BARRY DORNFELD Principal, The Center for Applied Research, Inc. This case study explores work around a merger designed to bring together two firms of different scale, history, and identity in the hospitality industry – a large global conglomerate purchasing a small American boutique brand – while keeping the boutique company's customer- and design-centric culture. It looks at mergers as salient situations for surfacing issues around organizational culture, as companies often come together across multiple differences and brings culture to the surface. CFAR, a management consulting firm, was brought in to understand the cultural differences and challenges the merger created, and help build bridges between the two companies to sustain the boutique's culture in the service of business performance and growth....

Organizational Culture as Lazy Sensemaking: What Ethnographers Can Do about Fundamental Attribution Error

by LAURA A. MCNAMARA, Sandia National Laboratories This essay represents the opinion of the author and not any of her employers, past or present. The Fundamental Attribution Error Lately I’ve been ruminating on the fundamental attribution error, also known as correspondence bias. Think of it as a lazy kind of sensemaking, a just-so story that lets us place more agency in individuals than is probably warranted. It’s a common category error (at least among the Western psych undergrads who volunteer for experimental lab credits) that describes our tendency to attribute undesirable outcomes to individual traits, without attending to the role of situational factors in shaping behavior and decision-making. Victim-blaming is an obvious example of attribution error: Really, what kind of idiot shops at that particular convenience store in that particular neighborhood at 2AM? (Answer: A young single mother who works two jobs, one of which lets her off after midnight, and she knows she’s about to run out of diapers. That’s who.) Fundamental...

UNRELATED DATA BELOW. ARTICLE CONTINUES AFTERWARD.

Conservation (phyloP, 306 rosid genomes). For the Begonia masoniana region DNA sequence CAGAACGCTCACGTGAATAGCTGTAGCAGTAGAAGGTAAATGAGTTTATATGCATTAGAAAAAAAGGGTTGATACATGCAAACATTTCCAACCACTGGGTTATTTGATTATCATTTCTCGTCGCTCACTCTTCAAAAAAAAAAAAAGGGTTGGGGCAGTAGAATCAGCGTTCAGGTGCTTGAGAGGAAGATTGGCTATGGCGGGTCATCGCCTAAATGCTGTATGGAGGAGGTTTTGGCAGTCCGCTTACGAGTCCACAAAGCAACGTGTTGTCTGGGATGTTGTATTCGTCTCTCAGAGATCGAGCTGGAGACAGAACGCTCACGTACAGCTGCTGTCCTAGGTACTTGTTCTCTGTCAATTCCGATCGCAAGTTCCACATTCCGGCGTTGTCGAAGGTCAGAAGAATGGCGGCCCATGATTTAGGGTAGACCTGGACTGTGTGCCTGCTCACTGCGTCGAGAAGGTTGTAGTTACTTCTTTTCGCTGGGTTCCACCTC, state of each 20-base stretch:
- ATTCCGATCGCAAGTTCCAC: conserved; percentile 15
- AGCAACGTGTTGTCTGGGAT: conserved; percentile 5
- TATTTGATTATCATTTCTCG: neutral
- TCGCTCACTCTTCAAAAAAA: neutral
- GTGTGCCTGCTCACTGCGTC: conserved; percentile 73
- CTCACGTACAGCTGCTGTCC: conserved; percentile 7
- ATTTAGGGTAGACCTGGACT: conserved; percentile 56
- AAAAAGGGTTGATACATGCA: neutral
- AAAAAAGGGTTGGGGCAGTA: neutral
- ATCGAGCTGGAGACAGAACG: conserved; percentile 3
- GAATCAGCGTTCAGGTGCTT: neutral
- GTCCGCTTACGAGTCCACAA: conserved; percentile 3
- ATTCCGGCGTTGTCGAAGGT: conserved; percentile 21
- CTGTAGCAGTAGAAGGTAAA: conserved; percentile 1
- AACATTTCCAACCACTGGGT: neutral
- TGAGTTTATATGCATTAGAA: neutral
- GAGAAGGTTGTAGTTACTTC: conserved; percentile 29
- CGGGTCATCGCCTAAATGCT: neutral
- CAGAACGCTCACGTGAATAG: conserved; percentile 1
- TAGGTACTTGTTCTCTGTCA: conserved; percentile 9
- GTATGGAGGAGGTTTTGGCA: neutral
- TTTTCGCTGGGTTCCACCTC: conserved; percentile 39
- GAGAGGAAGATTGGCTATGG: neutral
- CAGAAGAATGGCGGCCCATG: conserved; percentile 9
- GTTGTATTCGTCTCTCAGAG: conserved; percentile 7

Merging Institutional Logics and Negotiated Culture Perspectives to Help Cross-Sector Partnerships Solve the World’s Most Wicked Problems

SARAH EASTER Abilene Christian University MARY YOKO BRANNEN University of Victoria Showcasing a sixteen-month ethnographic study of a coalition to end homelessness in Western Canada, we show how the integration of two theoretical perspectives—institutional logics and negotiated culture—can be used as complementary, yet distinct lenses to better inform the practice of cross sector partnerships which tackle the world’s wicked problems. In doing so, we highlight how we were able to holistically capture the meaning systems at work in such multi-faceted partnerships resulting in a better understanding of how partnerships can work across difference to affect positive social change. In particular, we capture how multiple stakeholders make sense of a partnership’s identity in a variety of different ways based upon meaning systems with which they identify at multiple levels as well as how they enact bridging skills across meaning-related boundaries to promote more effective partner interface. Keywords: cultural dynamics, negotiated...

Cultural Change Management in Organizations from Competing Perspectives